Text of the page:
Wide leg jeans
Wide leg jeans or baggy pants are a style of clothing popular from the mid-1990s until the late-2000s. The quintessential brand of "hip-hop" style wide leg jeans was JNCO, though other youth and ethnic oriented clothing companies manufacture them as well.
Baggy jeans were first worn by West Coast surfers in the 1960s: old Levi Strauss jeans cut down and bleached by the sea air. In the 1970s bell bottom trousers were worn by hippies and disco fans, but modern-day baggy jeans originated in the ghetto, where African American children had to wear secondhand clothes, often handed down from an older sibling or cousin.
In the 1980s, baggy jeans entered mainstream fashion as the Hammer pants and parachute pants worn by rappers to facilitate breakdancing. In the 1990s these jeans became even baggier and were worn by skaters, hardcore punks, ravers and rappers to set themselves apart from the skintight acid wash drainpipe jeans worn by metalheads. They were largely an underground trend in the early 1990s, but took off in popularity in the mid 1990s. They continued to be popular in the 2000s, but by 2003 baggy jeans started to be replaced by boot-cut jeans and trousers among white men. However, they continued to be popular among African-American and Latino men throughout the mid 2000s until about 2008.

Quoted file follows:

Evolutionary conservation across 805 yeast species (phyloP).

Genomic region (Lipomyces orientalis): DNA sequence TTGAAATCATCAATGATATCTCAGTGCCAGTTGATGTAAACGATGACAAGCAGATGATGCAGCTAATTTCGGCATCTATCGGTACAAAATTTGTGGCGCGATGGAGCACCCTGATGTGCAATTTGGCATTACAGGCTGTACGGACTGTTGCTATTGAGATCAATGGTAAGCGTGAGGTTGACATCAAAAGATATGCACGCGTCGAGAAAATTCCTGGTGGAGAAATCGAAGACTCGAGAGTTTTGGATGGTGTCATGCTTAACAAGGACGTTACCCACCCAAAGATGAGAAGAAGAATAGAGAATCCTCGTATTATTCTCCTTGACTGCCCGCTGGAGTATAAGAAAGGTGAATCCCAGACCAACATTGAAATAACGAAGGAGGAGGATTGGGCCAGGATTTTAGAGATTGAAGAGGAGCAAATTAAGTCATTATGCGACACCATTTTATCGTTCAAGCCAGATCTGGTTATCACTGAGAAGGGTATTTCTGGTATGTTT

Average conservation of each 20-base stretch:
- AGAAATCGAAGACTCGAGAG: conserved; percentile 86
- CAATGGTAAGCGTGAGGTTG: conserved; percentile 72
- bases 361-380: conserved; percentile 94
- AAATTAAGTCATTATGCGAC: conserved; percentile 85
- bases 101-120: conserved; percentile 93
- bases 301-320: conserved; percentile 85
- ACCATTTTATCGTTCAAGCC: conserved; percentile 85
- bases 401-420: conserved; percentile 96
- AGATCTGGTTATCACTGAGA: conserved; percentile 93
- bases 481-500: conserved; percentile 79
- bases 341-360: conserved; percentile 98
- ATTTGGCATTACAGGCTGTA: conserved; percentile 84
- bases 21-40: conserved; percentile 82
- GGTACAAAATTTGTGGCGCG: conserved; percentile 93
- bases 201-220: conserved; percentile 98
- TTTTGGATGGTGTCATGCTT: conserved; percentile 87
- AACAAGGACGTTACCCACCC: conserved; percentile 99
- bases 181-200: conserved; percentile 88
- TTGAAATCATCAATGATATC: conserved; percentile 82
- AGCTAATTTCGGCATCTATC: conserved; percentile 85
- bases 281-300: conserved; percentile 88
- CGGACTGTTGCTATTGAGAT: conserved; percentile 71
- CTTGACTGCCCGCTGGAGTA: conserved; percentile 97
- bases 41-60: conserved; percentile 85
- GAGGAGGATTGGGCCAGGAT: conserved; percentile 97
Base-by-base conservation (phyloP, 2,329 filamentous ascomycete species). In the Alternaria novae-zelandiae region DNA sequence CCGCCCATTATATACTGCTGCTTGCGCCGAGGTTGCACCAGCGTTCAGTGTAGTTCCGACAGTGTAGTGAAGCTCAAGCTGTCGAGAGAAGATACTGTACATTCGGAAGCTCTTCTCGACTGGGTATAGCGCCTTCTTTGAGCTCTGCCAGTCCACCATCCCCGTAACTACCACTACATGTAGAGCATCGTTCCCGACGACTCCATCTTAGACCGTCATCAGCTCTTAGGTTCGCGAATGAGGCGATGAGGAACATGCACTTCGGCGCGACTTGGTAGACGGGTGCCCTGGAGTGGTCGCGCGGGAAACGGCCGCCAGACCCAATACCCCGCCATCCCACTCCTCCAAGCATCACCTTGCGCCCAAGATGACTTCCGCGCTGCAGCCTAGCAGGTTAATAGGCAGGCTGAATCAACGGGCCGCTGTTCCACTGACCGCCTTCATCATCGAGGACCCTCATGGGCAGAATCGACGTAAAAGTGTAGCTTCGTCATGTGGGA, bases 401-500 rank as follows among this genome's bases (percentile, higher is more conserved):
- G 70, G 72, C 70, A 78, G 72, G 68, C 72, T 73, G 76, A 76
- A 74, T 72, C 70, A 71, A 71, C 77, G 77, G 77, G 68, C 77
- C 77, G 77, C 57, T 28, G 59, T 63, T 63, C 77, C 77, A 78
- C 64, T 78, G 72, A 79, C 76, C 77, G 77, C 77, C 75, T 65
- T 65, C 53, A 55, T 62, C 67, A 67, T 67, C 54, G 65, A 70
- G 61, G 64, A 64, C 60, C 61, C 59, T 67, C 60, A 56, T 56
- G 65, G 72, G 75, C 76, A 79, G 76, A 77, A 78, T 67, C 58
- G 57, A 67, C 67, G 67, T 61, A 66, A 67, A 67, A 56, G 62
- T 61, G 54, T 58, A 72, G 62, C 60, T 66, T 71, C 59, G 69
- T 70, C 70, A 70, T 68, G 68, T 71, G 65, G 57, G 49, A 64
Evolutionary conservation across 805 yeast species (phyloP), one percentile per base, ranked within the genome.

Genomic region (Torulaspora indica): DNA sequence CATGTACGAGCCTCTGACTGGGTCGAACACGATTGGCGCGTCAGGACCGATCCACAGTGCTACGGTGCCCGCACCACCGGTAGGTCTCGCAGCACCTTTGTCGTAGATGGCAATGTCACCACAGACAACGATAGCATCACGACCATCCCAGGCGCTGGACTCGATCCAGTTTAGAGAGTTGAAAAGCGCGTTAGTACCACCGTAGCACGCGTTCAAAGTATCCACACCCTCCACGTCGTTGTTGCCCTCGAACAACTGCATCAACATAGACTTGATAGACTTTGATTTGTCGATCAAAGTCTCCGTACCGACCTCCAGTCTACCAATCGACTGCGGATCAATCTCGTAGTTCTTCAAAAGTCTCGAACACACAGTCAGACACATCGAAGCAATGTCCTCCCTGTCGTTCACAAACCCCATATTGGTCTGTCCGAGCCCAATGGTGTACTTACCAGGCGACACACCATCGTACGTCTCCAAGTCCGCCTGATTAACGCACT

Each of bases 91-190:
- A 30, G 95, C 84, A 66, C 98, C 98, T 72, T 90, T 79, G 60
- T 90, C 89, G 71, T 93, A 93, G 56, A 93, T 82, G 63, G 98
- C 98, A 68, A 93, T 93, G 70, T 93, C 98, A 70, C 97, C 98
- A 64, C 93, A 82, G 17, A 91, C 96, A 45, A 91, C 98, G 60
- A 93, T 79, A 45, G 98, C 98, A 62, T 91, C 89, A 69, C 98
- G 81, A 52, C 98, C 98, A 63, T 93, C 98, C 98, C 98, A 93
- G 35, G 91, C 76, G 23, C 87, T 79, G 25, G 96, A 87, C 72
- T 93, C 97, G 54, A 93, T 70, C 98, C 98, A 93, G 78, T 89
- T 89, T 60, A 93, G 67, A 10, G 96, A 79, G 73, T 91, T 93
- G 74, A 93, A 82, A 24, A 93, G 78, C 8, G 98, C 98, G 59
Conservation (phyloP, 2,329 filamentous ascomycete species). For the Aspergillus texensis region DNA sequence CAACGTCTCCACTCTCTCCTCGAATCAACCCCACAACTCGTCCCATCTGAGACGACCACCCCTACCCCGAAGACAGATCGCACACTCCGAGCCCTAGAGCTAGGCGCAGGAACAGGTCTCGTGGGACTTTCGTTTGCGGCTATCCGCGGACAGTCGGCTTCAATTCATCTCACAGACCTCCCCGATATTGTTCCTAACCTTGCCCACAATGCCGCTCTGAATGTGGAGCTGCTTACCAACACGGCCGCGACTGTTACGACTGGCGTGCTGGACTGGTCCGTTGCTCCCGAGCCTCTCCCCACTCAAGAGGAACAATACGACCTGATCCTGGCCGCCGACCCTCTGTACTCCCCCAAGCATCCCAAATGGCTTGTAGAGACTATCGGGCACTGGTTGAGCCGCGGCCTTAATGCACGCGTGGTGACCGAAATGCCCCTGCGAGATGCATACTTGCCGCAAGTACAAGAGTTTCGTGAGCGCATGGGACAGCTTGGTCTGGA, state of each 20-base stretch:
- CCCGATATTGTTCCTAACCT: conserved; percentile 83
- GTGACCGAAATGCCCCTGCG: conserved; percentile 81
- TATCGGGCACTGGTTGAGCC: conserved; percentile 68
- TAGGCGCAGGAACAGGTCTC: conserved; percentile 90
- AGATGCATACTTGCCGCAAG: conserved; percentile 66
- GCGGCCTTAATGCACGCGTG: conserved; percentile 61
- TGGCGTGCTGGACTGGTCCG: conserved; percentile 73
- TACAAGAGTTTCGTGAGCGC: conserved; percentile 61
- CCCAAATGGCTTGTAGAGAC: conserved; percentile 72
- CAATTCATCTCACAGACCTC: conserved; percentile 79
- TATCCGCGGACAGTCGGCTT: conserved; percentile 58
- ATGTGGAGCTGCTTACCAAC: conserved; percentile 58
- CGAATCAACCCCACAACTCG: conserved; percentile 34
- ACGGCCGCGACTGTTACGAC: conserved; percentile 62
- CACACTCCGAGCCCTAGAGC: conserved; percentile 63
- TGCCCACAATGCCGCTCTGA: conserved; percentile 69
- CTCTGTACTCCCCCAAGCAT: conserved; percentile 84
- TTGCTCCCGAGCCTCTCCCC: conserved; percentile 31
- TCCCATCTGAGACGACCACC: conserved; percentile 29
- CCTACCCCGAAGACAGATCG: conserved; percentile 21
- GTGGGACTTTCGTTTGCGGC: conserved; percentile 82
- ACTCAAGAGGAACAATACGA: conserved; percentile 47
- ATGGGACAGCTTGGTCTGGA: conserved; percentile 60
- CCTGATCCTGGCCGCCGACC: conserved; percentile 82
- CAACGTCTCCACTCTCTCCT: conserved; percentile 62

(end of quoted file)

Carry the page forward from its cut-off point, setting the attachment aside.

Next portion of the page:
In the United Kingdom, during the original 90s fad they were known as "baggies". However, this term faded with the original fad and now they are generally known as "wide leg jeans".
Wide leg jeans and pants are at least 20" in circumference at the hem. Wide leg jeans differ from bell-bottoms in that the entire length of the leg is large in circumference whereas flare or bell-bottom jeans become wider below the knee. Wide leg jeans can be considered to be a variant of baggy jeans, which were also popular in the '90s.
Super wide leg jeans have a circumference at the hem of 23" to 26"; whereas, extreme wide leg jeans are greater than 26".
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